I've lost count of the number of people who have advised me
to try strong drink for my snot-ridden state.
It's not just
because I look like a drinker. This even happens when I'm on the phone.
only have to cough a little or sniffle slightly and they're straight in: "What
you need," they'll say, "is a large slug of rum topped up with
One of my neighbours, who looks and
behaves like Miss Holiday Golightly in Breakfast at Tiffany's, suggested
a tumbler-full of Scotch, downed in one at around Noon before retreating under
a 13.5 tog duck-down duvet. "At the very least, it'll bring on a false
dusk," she said.
I, however, believe in what
my Mum told me when I was a little boy: "Try taking everything the chemist
has got, all the cough and cold remedies there are, and you'll soon get rid of
even the heaviest cold in about seven days.
you take nothing at all, it'll be about a week."
also been variously recommended to pink gins with extra Angostura and a few pints
of Timothy Taylor's Landlord. They all seem to end with the notion of going straight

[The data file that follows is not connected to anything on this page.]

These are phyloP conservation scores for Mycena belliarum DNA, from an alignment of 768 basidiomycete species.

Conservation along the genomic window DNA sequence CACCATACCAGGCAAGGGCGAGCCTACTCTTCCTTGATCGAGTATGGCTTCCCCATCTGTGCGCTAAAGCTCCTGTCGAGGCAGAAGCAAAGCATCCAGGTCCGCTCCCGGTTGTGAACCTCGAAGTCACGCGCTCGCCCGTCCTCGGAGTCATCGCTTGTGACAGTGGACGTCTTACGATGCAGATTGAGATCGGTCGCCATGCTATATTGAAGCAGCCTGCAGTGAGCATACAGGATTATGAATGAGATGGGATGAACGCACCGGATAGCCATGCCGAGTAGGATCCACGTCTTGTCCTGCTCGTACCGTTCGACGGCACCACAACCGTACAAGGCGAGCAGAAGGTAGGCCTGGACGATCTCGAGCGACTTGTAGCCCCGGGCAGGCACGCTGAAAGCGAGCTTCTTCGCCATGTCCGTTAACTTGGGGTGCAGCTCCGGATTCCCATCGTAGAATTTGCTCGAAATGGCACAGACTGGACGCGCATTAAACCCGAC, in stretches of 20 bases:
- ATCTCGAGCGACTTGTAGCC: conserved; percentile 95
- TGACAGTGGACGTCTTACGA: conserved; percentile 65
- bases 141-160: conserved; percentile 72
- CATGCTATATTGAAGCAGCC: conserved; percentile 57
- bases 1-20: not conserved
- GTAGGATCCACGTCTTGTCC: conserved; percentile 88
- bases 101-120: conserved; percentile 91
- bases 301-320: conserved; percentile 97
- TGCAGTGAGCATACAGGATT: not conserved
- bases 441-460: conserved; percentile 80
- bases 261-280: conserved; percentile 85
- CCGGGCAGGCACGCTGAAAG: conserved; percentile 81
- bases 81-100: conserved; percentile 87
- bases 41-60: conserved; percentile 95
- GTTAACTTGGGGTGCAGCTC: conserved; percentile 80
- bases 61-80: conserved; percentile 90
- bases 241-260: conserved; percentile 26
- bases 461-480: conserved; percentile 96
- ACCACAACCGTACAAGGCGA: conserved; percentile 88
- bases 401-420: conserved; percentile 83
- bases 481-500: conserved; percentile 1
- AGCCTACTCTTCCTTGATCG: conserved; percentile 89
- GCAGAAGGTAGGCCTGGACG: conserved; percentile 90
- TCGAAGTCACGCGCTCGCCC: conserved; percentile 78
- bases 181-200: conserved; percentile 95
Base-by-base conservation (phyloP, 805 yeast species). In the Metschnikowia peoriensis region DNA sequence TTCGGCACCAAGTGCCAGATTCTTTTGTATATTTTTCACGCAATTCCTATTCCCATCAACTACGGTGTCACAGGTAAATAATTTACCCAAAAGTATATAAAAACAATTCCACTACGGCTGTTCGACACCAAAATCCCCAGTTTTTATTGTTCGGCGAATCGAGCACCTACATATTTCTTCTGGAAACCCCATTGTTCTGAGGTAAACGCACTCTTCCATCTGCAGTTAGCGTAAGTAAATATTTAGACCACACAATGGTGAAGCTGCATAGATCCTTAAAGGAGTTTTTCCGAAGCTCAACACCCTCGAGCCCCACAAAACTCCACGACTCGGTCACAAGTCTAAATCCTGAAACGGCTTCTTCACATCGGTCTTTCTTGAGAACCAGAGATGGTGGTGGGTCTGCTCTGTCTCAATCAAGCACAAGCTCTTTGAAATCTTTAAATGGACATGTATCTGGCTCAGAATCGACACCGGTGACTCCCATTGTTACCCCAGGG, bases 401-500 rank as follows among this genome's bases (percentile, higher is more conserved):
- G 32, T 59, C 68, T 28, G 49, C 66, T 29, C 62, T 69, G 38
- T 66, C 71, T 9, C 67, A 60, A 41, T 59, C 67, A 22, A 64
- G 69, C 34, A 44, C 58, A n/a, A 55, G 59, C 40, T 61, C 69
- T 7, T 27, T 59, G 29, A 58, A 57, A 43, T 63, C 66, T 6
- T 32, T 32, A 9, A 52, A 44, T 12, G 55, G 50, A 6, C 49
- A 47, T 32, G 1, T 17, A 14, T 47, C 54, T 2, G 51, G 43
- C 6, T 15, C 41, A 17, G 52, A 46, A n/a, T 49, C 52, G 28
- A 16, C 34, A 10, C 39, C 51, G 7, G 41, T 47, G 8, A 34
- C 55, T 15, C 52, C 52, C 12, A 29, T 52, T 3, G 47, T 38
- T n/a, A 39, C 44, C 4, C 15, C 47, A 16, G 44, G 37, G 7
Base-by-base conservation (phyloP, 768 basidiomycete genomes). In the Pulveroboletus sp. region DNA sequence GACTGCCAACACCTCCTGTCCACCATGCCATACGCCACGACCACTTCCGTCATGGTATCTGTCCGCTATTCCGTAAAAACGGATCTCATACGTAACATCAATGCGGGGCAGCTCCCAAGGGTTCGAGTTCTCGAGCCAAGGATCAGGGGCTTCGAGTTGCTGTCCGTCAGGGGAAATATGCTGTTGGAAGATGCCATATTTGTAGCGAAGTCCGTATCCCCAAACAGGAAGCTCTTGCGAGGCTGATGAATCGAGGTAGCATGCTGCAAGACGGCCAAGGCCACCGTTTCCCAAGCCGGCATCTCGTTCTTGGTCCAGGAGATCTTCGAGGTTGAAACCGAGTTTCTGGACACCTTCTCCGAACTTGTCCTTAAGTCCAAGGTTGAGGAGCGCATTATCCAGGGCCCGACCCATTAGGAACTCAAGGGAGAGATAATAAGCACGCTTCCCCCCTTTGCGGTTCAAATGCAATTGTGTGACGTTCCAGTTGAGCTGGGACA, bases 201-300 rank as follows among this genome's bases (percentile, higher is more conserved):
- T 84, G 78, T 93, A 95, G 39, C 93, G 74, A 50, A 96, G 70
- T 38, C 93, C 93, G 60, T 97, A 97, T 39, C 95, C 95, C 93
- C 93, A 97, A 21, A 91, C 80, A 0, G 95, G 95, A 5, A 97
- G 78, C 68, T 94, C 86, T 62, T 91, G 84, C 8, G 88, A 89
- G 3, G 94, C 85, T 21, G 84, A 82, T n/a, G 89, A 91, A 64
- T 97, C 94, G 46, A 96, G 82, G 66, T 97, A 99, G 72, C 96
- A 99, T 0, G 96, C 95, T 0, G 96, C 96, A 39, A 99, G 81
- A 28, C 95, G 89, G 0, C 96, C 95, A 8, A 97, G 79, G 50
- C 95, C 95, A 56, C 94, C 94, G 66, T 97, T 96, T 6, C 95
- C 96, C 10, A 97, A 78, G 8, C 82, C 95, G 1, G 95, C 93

to bed and sweating it out anyway, even if it's a mug of cocoa laced with iced
Armagnac. (By the way, I'm not at all sorry if this week's column bears a remarkable
similarity to last week's. One of the side effects of a winter in a cold climate
is that it gives everyone something to talk about. I could go on, and probably
The best cold I ever had lasted a fortnight, and
I was somewhat mollified by the proximity of a lemon tree outside the front door
where I dozed in the brilliant Ibiza sunshine. I drank lemon tea day and night
and just knew I wasn't going to get scurvy.
I was also
comforted by knowing how I had caught it, which was not as my Mum would always
have me believe (not wearing a hat and gloves), but by shaking hands. This was
the stunning finding of a team of researchers who spent millions of pounds giving
people colds artificially and then trying every remedy known to man and witches,
In the end they went to America
in search of their fortunes and were never heard from again. No doubt they just
Anyway I see I'm not on my own: Professor Ron
Eccles, chairman of something called The Cold and Flu Council and director of
the Common Cold Centre at Cardiff University, is sniffling away like mad.
wanted to ring him up and say: "Physician, heal thyself!" but
I know what would have happened. He'd have said: "Why don't you try a
slug of bourbon with a sugar cube floating on top."